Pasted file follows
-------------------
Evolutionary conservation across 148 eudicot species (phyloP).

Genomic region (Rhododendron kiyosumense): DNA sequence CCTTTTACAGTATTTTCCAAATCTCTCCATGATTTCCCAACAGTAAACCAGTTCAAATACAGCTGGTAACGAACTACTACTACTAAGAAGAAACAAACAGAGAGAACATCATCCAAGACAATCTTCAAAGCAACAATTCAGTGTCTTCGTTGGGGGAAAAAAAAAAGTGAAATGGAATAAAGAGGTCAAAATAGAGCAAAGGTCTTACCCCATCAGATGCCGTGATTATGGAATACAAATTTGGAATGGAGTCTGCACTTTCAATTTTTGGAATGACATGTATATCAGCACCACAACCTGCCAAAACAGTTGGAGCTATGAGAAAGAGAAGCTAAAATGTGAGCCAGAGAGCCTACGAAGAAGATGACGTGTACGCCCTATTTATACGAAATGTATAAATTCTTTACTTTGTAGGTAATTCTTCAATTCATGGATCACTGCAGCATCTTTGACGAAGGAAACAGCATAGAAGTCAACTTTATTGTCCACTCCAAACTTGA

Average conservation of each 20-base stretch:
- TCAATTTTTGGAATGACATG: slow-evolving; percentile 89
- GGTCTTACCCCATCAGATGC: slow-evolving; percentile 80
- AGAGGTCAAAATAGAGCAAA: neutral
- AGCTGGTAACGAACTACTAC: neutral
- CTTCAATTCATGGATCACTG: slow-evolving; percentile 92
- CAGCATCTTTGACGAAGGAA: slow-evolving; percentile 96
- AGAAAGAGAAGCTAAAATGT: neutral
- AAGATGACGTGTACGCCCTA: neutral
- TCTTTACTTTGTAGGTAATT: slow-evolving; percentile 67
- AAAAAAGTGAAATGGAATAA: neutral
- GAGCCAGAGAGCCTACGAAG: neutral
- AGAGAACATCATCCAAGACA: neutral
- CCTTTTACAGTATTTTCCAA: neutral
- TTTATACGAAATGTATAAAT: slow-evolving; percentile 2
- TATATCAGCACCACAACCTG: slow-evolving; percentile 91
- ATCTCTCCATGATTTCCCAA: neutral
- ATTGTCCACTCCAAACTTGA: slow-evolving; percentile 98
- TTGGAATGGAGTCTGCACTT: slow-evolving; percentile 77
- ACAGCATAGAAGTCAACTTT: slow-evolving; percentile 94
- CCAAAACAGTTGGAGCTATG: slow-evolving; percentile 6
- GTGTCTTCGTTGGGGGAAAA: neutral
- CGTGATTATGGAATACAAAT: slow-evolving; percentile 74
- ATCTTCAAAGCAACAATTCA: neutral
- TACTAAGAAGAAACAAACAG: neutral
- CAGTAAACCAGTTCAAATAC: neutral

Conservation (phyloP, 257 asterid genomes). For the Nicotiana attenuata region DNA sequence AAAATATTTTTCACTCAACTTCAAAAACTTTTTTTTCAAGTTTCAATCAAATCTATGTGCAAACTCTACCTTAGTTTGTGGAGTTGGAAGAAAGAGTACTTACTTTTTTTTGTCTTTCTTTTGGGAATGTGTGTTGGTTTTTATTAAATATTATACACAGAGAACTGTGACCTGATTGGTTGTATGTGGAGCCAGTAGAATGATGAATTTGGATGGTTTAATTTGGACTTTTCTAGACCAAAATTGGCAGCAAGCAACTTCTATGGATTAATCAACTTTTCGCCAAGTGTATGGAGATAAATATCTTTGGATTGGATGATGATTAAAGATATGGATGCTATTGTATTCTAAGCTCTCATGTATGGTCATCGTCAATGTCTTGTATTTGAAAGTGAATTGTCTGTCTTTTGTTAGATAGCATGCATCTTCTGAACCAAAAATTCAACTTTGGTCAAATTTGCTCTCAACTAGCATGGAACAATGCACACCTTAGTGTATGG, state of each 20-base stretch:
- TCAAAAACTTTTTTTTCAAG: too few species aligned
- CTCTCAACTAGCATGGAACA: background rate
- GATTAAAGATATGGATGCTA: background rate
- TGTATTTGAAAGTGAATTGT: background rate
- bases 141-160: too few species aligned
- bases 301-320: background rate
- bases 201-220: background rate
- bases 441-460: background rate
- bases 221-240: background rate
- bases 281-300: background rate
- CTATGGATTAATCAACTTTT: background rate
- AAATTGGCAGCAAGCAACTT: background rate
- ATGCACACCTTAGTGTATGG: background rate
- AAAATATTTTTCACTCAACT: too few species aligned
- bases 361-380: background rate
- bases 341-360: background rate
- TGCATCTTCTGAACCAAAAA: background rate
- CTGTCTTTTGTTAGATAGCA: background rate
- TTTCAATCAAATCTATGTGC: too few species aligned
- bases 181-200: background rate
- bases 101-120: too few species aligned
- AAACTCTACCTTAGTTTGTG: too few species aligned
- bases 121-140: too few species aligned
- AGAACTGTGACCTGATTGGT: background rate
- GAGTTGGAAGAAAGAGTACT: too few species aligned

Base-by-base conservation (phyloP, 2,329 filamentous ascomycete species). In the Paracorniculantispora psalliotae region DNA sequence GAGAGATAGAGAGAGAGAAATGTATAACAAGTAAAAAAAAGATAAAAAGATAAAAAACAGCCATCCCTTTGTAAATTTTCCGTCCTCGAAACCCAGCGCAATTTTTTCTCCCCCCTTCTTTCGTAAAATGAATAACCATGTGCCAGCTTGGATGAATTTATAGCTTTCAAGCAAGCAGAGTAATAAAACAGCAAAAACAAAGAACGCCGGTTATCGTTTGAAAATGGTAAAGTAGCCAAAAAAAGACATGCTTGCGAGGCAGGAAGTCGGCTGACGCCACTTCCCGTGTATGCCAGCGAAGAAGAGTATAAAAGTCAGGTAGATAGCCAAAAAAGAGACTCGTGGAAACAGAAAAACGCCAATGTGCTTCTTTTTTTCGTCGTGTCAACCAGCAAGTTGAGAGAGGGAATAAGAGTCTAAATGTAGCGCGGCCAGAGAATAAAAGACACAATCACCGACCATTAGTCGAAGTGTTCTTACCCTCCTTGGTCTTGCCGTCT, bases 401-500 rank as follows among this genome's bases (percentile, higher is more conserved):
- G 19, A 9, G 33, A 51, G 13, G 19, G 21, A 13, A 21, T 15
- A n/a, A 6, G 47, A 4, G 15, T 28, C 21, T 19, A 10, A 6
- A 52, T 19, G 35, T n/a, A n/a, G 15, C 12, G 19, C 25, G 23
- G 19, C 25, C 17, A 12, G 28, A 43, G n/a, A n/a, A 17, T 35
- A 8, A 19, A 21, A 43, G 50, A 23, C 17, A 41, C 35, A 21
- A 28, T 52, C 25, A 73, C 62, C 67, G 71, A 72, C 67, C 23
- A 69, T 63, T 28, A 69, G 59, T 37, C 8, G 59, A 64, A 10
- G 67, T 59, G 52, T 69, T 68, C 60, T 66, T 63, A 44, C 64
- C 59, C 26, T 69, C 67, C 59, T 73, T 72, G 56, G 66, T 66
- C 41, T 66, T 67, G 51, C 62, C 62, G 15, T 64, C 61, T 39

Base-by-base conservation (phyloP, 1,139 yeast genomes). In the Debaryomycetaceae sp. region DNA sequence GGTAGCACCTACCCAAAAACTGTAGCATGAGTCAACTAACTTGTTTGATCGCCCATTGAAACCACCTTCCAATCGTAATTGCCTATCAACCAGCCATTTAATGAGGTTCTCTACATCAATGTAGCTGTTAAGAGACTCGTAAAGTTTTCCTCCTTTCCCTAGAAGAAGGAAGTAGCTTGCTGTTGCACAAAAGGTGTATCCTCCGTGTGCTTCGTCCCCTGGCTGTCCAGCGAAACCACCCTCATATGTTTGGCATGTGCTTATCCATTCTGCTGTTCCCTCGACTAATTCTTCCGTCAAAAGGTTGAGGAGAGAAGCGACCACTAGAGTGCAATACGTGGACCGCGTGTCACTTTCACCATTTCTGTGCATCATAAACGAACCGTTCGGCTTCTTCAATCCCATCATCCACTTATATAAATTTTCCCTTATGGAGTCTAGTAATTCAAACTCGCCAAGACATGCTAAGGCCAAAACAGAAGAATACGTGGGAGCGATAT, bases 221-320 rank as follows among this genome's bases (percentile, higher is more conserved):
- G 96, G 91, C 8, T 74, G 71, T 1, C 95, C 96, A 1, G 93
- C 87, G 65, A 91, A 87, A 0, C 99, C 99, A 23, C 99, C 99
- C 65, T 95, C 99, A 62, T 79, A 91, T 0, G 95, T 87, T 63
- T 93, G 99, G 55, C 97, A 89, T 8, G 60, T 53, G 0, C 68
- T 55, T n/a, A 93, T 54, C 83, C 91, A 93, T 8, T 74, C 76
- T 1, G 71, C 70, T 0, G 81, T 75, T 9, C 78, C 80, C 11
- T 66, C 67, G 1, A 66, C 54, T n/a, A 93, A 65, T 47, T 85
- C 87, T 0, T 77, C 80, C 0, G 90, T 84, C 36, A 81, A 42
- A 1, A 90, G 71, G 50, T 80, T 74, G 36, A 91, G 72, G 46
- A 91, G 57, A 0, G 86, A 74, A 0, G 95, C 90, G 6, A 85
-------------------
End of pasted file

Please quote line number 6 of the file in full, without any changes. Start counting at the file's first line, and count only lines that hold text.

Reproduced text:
- AGAGGTCAAAATAGAGCAAA: neutral